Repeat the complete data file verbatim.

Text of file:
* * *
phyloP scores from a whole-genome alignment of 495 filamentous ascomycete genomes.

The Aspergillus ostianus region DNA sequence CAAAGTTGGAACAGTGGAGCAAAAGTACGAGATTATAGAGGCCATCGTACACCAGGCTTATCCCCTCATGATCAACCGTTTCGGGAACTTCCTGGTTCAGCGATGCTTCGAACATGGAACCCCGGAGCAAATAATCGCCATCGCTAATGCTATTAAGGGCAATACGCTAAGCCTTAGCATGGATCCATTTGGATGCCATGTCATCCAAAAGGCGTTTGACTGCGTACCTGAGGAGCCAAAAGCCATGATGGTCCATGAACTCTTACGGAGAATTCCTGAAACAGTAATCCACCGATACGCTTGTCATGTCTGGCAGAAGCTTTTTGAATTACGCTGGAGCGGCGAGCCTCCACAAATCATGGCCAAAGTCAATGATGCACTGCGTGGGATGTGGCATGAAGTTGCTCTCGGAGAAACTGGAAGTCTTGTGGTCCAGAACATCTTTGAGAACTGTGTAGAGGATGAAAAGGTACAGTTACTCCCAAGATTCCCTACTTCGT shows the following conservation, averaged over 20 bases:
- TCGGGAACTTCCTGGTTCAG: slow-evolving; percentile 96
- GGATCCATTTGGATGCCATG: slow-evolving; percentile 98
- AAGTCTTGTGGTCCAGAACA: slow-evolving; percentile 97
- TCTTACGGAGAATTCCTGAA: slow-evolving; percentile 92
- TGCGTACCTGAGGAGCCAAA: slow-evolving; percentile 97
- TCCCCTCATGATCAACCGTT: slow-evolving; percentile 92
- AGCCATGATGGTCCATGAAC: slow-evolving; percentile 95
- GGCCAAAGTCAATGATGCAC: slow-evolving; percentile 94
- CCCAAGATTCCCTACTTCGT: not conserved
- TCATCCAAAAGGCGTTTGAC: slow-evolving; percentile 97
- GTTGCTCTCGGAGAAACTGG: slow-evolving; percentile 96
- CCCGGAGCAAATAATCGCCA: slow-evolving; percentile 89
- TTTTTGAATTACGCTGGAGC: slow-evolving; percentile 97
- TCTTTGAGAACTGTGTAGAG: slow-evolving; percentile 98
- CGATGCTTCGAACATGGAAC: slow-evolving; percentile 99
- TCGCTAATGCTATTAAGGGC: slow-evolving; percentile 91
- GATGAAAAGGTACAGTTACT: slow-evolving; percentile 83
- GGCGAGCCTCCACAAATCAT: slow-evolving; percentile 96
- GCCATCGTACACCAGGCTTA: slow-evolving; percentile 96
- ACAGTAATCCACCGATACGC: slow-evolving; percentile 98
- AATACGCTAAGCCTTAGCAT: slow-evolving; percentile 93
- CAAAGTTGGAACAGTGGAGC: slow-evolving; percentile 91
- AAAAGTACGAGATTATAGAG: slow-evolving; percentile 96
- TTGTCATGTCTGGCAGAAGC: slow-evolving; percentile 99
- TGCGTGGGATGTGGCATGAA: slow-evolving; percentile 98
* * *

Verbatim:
phyloP scores from a whole-genome alignment of 495 filamentous ascomycete genomes.

The Aspergillus ostianus region DNA sequence CAAAGTTGGAACAGTGGAGCAAAAGTACGAGATTATAGAGGCCATCGTACACCAGGCTTATCCCCTCATGATCAACCGTTTCGGGAACTTCCTGGTTCAGCGATGCTTCGAACATGGAACCCCGGAGCAAATAATCGCCATCGCTAATGCTATTAAGGGCAATACGCTAAGCCTTAGCATGGATCCATTTGGATGCCATGTCATCCAAAAGGCGTTTGACTGCGTACCTGAGGAGCCAAAAGCCATGATGGTCCATGAACTCTTACGGAGAATTCCTGAAACAGTAATCCACCGATACGCTTGTCATGTCTGGCAGAAGCTTTTTGAATTACGCTGGAGCGGCGAGCCTCCACAAATCATGGCCAAAGTCAATGATGCACTGCGTGGGATGTGGCATGAAGTTGCTCTCGGAGAAACTGGAAGTCTTGTGGTCCAGAACATCTTTGAGAACTGTGTAGAGGATGAAAAGGTACAGTTACTCCCAAGATTCCCTACTTCGT shows the following conservation, averaged over 20 bases:
- TCGGGAACTTCCTGGTTCAG: slow-evolving; percentile 96
- GGATCCATTTGGATGCCATG: slow-evolving; percentile 98
- AAGTCTTGTGGTCCAGAACA: slow-evolving; percentile 97
- TCTTACGGAGAATTCCTGAA: slow-evolving; percentile 92
- TGCGTACCTGAGGAGCCAAA: slow-evolving; percentile 97
- TCCCCTCATGATCAACCGTT: slow-evolving; percentile 92
- AGCCATGATGGTCCATGAAC: slow-evolving; percentile 95
- GGCCAAAGTCAATGATGCAC: slow-evolving; percentile 94
- CCCAAGATTCCCTACTTCGT: not conserved
- TCATCCAAAAGGCGTTTGAC: slow-evolving; percentile 97
- GTTGCTCTCGGAGAAACTGG: slow-evolving; percentile 96
- CCCGGAGCAAATAATCGCCA: slow-evolving; percentile 89
- TTTTTGAATTACGCTGGAGC: slow-evolving; percentile 97
- TCTTTGAGAACTGTGTAGAG: slow-evolving; percentile 98
- CGATGCTTCGAACATGGAAC: slow-evolving; percentile 99
- TCGCTAATGCTATTAAGGGC: slow-evolving; percentile 91
- GATGAAAAGGTACAGTTACT: slow-evolving; percentile 83
- GGCGAGCCTCCACAAATCAT: slow-evolving; percentile 96
- GCCATCGTACACCAGGCTTA: slow-evolving; percentile 96
- ACAGTAATCCACCGATACGC: slow-evolving; percentile 98
- AATACGCTAAGCCTTAGCAT: slow-evolving; percentile 93
- CAAAGTTGGAACAGTGGAGC: slow-evolving; percentile 91
- AAAAGTACGAGATTATAGAG: slow-evolving; percentile 96
- TTGTCATGTCTGGCAGAAGC: slow-evolving; percentile 99
- TGCGTGGGATGTGGCATGAA: slow-evolving; percentile 98